One from a favourite distillery of mine this time – Mount Gay. Barbados really does punch hard when it comes to it’s rum producers and this is a beauty. It’s also the oldest surviving rum distillery in the world, with a deed showing its presence, way back on 20th February 1703!
A swift(ish) history lesson. The distillery and fields were purchased from the Sandiford family in 1747 by John Sober for the sum of £6,000…that’s just over £1.4m in today’s money!
Called ‘Mount Gilboa,’ the sugar plantation comprised 280 acres of land in St Peter & St Lucy, the 2 northernmost parishes in Barbados and the same location as today’s distillery, although the sugarcane I believe is now imported.
Sober brought on Sir John Gay Alleyne to manage the site – “Alleyne introduced new strains of cane, improved crop yield and enhanced the production process, innovations so significant that on his death in 1801, the Sobers named the estate for him.” Mount Alleyne was already taken at the time, hence use of his middle name.
Fast forward to 1858 and the distillery was purchased by the Thornhill family, with the view of making Mount Gay the pre-eminent Bajan rum. Not much info here about them until…..
In 1918 the now 368 acres of land on which the distillery sat was purchased by one Aubrey Fitz-Osbert Ward, scion of the Ward family and subsequent co-founder of Mount Gay Distilleries Ltd, the bottling and blending company which was setup in Bridgetown (the Bajan capital) to allow rum to be sold by the distillery whilst not running afoul of the laws designed to prevent this practice.
Upon Aubrey Ward’s death, his stake in the bottling company passed to 2 of his children, Lisle and Darnley. Eventually, around 1980, a majority stake in the company was sold to their US distributor, called Foremost-McKesson who eventually sold off their entire spirits portfolio to Remy-Cointreau, thereby owning the brand name, whilst the Ward descendants continued to manage the rum distillery.
Coming to 2013 and Frank Ward Jr was now the MD. Due to financial difficulties and a lack of investment at the distillery over the preceding decade, production of rum was ceased until a year later, whereupon the majority share of the rum refinery itself was sold to Remy-Cointreau, allowing them access to now not only the brand name, but the means of production.
Frank Ward Jr will be a chat for another day, when I review some of the stock he set aside for different distillery projects….
Today’s review, getting back to the topic of this post, is of Mount Gay’s latest installment in the Master Blender Collection, the Port Cask expression. The last release, the Pot Still expression, is one of my all time favourite rums, so to say I’ve got high hopes would be an understatement.
The Master Blender being referred to is Trudi-Ann Branker, who took over from her predecessor, Allen Smith after a 3 year apprenticeship at Mount Gay after joining as a quality assurance manager in 2014. Aside from her amazing previous Pot Still release, she also oversaw the reformulation of the beloved Black Barrel and XO during 2020, to overwhelmingly positive reviews.
Today’s rum is a blend of column and copper pot still rums, the column still being aged for 5 years in Tawny Port casks with the double-distilled pot still being aged for 14 years in American Whiskey and finished in Tawny casks for 1 year; I’d assume these were fairly dry port barrels but haven’t a hydrometer at my disposal to check for ABV/dosage. It’s bottled at a cask strength of 55% and was not chill-filtered. Full disclosure, my tasting is based off a sample I was very kindly sent by the UK marketing team at my request, a photo of which you can see on my Instagram profile, where it looks much better than the awful one at the top of this page…might be time to update my phone.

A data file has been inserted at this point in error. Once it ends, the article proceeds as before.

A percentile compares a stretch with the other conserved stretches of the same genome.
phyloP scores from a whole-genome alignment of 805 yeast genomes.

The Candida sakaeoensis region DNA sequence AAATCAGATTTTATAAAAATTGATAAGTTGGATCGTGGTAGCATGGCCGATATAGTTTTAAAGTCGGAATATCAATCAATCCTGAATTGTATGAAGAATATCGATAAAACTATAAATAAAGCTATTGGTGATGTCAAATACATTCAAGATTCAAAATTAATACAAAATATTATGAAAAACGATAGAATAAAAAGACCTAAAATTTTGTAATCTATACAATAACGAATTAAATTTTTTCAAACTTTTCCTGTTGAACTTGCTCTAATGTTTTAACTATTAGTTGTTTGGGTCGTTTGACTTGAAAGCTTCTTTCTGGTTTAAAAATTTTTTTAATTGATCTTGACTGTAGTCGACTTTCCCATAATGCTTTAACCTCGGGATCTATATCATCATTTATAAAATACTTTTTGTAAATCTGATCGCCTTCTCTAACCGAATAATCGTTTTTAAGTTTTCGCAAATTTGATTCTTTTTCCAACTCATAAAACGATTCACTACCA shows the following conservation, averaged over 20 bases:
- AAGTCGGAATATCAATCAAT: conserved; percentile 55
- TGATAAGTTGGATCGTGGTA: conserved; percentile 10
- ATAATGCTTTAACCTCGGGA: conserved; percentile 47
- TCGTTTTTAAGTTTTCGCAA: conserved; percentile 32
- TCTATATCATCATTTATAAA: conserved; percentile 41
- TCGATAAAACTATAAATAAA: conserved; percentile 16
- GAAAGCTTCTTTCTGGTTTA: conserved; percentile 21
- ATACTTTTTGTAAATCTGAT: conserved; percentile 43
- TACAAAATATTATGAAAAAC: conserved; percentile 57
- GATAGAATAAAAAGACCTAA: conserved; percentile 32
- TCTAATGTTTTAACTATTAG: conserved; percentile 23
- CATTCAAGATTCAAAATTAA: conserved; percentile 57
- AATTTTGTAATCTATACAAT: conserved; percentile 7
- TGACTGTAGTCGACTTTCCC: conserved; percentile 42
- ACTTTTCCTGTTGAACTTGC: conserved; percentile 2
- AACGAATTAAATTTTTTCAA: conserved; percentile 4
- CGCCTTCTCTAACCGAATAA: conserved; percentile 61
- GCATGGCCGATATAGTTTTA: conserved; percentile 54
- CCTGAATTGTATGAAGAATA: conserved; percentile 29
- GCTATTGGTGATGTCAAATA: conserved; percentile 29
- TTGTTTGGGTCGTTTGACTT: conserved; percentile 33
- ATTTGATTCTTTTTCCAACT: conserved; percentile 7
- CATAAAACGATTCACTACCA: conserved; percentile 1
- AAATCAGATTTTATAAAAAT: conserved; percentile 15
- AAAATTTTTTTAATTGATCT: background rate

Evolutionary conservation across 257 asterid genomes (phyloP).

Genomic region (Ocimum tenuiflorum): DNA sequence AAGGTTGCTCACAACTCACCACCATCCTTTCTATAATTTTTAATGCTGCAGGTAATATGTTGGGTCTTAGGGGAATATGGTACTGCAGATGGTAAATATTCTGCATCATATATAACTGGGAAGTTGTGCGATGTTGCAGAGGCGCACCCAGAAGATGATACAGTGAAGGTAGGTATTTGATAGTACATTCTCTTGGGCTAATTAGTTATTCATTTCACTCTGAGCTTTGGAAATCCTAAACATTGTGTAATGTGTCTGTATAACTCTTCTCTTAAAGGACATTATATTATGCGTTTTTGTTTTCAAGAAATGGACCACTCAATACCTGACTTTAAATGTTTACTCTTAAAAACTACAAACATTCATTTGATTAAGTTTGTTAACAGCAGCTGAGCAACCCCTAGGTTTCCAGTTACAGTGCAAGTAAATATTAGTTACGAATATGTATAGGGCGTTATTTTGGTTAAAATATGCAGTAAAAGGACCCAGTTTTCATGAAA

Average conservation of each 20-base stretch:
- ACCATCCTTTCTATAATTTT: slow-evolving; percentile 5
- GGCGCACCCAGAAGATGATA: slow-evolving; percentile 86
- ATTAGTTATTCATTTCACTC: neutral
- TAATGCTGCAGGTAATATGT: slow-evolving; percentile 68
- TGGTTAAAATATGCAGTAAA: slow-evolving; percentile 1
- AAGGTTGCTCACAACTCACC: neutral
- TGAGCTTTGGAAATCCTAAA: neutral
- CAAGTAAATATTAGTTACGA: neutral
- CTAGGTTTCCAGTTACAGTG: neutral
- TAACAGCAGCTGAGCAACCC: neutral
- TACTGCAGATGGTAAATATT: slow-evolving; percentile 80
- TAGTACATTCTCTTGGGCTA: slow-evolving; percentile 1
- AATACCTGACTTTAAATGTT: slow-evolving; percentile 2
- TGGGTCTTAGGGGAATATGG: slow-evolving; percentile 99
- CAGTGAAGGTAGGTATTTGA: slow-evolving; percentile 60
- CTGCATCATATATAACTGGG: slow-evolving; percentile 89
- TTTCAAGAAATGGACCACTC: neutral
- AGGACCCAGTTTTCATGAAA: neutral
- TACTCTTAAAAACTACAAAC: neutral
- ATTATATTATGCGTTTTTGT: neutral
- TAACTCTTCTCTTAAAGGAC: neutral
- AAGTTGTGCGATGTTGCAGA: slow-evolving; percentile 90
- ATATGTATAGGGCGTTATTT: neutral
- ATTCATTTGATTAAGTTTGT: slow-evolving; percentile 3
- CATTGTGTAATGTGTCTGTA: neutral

Presentation – The sample I received was one of the best I’ve ever gotten, with a beautiful cylindrical glass container stoppered with cork and dipped in red wax within a purple box. The photos I’ve seen of the full sized bottle are equally gorgeous.
Nose – This is an absolute joy to smell – Milk chocolate, macadamias and chocolate digestives (like, perhaps a chocolate Graham for the US amongst you) and raspberries lead the way, moving on to fruit cake, redcurrant and burnt orange with some marzipan. Really rounded, with no one smell exerting dominance over the rest.
Palate – This is not a sweet tasting rum, despite possible expectations given the port aging/finishing. That’s a good thing; the port is a nuanced modifier, complementing the rum rather than beating the crap out of it. There’s dry oak and ginger (characteristically Mount Gay to me) with dark chocolate, moving into cherry, dried sultanas, orange zest and some fresh apple for me. This is ridiculously drinkable at 55%….
Finish – Medium, slightly tannic finish with that spice holding on in my chest for a few beats.
Scores on the door:
Value for money: 3/5
Notes: This is a really good release from Mount Gay and, whilst it’s not as eye-opening as their last in the Master Blender collection (for me), that’s not to say it isn’t worth your time, particularly if your rum preference runs to the less ‘fruity’ end of the spectrum. This is a rum that tries to persuade you with its reasoned arguments and skilful diplomacy as opposed to a bruising assault on your senses (have I shoehorned enough shite metaphors and analogies into this review yet?) I get the impression that the column still component is the lions’ share and I’d be interested to learn of the breakdown if anyone out there can point me to it. If you’re a fan of port cask finished rums, such as the Admiral Rodney or Detente it’s a safe bet you’ll enjoy this. Worth noting that it’s a bit pricier than the previous release, with it’s current retail price of about £130 on TWE and MoM in the UK, but it is also a limited release of 6570 bottles (at least in Europe).
Let me know your thoughts!